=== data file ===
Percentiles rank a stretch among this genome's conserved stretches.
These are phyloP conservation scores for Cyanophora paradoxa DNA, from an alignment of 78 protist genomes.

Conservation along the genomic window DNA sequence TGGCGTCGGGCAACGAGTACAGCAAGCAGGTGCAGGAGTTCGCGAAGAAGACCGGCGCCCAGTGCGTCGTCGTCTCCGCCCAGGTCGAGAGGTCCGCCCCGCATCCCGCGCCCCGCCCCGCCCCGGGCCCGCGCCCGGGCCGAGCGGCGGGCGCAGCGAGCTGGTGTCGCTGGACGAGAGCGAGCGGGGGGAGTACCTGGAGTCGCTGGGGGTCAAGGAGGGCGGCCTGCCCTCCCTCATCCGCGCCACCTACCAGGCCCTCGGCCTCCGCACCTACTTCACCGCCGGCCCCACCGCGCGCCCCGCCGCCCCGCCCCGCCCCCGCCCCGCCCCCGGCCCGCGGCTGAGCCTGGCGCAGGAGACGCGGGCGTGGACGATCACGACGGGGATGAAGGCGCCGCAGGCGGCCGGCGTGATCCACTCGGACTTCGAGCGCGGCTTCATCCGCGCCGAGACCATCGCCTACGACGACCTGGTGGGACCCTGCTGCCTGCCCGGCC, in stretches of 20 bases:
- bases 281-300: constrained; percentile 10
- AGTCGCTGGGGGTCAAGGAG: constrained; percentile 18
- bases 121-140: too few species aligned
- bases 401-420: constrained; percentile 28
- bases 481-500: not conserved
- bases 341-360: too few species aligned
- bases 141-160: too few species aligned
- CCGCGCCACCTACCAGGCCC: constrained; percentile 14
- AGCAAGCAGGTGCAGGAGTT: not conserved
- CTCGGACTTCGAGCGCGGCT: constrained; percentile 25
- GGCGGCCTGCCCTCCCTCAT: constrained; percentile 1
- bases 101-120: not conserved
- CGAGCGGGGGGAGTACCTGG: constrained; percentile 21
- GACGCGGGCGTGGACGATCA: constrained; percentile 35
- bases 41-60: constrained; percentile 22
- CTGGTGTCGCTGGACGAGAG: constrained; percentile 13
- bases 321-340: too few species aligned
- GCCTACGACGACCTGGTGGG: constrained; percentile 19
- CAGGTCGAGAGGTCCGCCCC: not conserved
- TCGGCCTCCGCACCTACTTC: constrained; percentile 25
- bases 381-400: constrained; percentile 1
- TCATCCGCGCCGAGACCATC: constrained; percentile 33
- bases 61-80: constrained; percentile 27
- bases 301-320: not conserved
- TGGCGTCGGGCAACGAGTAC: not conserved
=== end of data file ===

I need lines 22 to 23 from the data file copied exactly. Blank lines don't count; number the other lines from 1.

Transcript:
- CAGGTCGAGAGGTCCGCCCC: not conserved
- TCGGCCTCCGCACCTACTTC: constrained; percentile 25